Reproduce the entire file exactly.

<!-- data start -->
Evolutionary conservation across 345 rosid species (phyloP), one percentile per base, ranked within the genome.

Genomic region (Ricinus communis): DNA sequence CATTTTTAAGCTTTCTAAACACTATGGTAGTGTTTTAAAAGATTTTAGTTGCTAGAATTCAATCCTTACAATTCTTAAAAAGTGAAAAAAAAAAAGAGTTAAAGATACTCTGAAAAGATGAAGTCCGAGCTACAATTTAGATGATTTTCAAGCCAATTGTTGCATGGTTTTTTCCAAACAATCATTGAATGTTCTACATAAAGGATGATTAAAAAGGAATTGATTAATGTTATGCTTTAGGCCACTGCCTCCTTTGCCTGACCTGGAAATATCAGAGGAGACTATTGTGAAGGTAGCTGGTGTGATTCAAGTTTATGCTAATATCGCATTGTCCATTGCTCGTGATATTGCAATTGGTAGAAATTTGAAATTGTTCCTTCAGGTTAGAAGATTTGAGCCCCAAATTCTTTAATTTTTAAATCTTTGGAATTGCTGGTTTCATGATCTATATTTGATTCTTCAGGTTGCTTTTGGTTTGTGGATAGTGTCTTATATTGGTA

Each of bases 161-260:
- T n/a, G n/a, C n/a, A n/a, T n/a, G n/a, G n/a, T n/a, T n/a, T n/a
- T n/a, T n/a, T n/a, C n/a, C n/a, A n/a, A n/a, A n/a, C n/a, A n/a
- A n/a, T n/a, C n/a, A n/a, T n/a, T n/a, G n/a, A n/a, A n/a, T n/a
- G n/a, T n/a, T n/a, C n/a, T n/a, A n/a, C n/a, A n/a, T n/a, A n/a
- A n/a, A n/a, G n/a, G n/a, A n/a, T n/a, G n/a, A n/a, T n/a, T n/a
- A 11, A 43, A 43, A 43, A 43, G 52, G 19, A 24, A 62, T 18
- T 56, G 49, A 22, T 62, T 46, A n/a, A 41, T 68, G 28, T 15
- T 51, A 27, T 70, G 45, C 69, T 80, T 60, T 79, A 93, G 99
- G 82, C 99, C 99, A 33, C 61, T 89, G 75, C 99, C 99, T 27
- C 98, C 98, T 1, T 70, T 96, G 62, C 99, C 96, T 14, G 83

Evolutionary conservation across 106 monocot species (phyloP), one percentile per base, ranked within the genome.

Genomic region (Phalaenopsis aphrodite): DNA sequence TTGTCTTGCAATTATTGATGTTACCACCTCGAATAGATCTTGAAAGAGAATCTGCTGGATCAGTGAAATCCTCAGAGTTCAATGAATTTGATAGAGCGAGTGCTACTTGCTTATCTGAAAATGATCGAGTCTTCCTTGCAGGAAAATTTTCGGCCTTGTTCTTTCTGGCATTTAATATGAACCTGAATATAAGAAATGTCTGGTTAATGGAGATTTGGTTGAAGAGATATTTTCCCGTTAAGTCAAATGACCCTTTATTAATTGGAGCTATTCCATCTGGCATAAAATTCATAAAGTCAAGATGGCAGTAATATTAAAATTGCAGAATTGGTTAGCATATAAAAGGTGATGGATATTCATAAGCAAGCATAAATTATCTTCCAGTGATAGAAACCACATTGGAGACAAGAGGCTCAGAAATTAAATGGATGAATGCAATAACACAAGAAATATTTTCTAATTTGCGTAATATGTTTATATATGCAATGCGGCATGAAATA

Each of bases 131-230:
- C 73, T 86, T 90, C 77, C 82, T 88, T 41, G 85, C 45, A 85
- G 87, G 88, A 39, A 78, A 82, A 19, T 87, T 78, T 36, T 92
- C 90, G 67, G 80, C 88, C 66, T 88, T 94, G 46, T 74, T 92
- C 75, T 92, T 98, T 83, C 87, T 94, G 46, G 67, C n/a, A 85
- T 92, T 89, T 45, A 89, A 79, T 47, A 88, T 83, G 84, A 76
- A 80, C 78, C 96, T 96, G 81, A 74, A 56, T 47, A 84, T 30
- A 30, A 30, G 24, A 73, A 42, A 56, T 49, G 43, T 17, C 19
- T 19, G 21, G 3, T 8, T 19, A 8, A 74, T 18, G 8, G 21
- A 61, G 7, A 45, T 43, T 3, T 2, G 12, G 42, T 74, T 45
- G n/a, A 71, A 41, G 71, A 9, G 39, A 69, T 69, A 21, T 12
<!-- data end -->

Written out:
Evolutionary conservation across 345 rosid species (phyloP), one percentile per base, ranked within the genome.

Genomic region (Ricinus communis): DNA sequence CATTTTTAAGCTTTCTAAACACTATGGTAGTGTTTTAAAAGATTTTAGTTGCTAGAATTCAATCCTTACAATTCTTAAAAAGTGAAAAAAAAAAAGAGTTAAAGATACTCTGAAAAGATGAAGTCCGAGCTACAATTTAGATGATTTTCAAGCCAATTGTTGCATGGTTTTTTCCAAACAATCATTGAATGTTCTACATAAAGGATGATTAAAAAGGAATTGATTAATGTTATGCTTTAGGCCACTGCCTCCTTTGCCTGACCTGGAAATATCAGAGGAGACTATTGTGAAGGTAGCTGGTGTGATTCAAGTTTATGCTAATATCGCATTGTCCATTGCTCGTGATATTGCAATTGGTAGAAATTTGAAATTGTTCCTTCAGGTTAGAAGATTTGAGCCCCAAATTCTTTAATTTTTAAATCTTTGGAATTGCTGGTTTCATGATCTATATTTGATTCTTCAGGTTGCTTTTGGTTTGTGGATAGTGTCTTATATTGGTA

Each of bases 161-260:
- T n/a, G n/a, C n/a, A n/a, T n/a, G n/a, G n/a, T n/a, T n/a, T n/a
- T n/a, T n/a, T n/a, C n/a, C n/a, A n/a, A n/a, A n/a, C n/a, A n/a
- A n/a, T n/a, C n/a, A n/a, T n/a, T n/a, G n/a, A n/a, A n/a, T n/a
- G n/a, T n/a, T n/a, C n/a, T n/a, A n/a, C n/a, A n/a, T n/a, A n/a
- A n/a, A n/a, G n/a, G n/a, A n/a, T n/a, G n/a, A n/a, T n/a, T n/a
- A 11, A 43, A 43, A 43, A 43, G 52, G 19, A 24, A 62, T 18
- T 56, G 49, A 22, T 62, T 46, A n/a, A 41, T 68, G 28, T 15
- T 51, A 27, T 70, G 45, C 69, T 80, T 60, T 79, A 93, G 99
- G 82, C 99, C 99, A 33, C 61, T 89, G 75, C 99, C 99, T 27
- C 98, C 98, T 1, T 70, T 96, G 62, C 99, C 96, T 14, G 83

Evolutionary conservation across 106 monocot species (phyloP), one percentile per base, ranked within the genome.

Genomic region (Phalaenopsis aphrodite): DNA sequence TTGTCTTGCAATTATTGATGTTACCACCTCGAATAGATCTTGAAAGAGAATCTGCTGGATCAGTGAAATCCTCAGAGTTCAATGAATTTGATAGAGCGAGTGCTACTTGCTTATCTGAAAATGATCGAGTCTTCCTTGCAGGAAAATTTTCGGCCTTGTTCTTTCTGGCATTTAATATGAACCTGAATATAAGAAATGTCTGGTTAATGGAGATTTGGTTGAAGAGATATTTTCCCGTTAAGTCAAATGACCCTTTATTAATTGGAGCTATTCCATCTGGCATAAAATTCATAAAGTCAAGATGGCAGTAATATTAAAATTGCAGAATTGGTTAGCATATAAAAGGTGATGGATATTCATAAGCAAGCATAAATTATCTTCCAGTGATAGAAACCACATTGGAGACAAGAGGCTCAGAAATTAAATGGATGAATGCAATAACACAAGAAATATTTTCTAATTTGCGTAATATGTTTATATATGCAATGCGGCATGAAATA

Each of bases 131-230:
- C 73, T 86, T 90, C 77, C 82, T 88, T 41, G 85, C 45, A 85
- G 87, G 88, A 39, A 78, A 82, A 19, T 87, T 78, T 36, T 92
- C 90, G 67, G 80, C 88, C 66, T 88, T 94, G 46, T 74, T 92
- C 75, T 92, T 98, T 83, C 87, T 94, G 46, G 67, C n/a, A 85
- T 92, T 89, T 45, A 89, A 79, T 47, A 88, T 83, G 84, A 76
- A 80, C 78, C 96, T 96, G 81, A 74, A 56, T 47, A 84, T 30
- A 30, A 30, G 24, A 73, A 42, A 56, T 49, G 43, T 17, C 19
- T 19, G 21, G 3, T 8, T 19, A 8, A 74, T 18, G 8, G 21
- A 61, G 7, A 45, T 43, T 3, T 2, G 12, G 42, T 74, T 45
- G n/a, A 71, A 41, G 71, A 9, G 39, A 69, T 69, A 21, T 12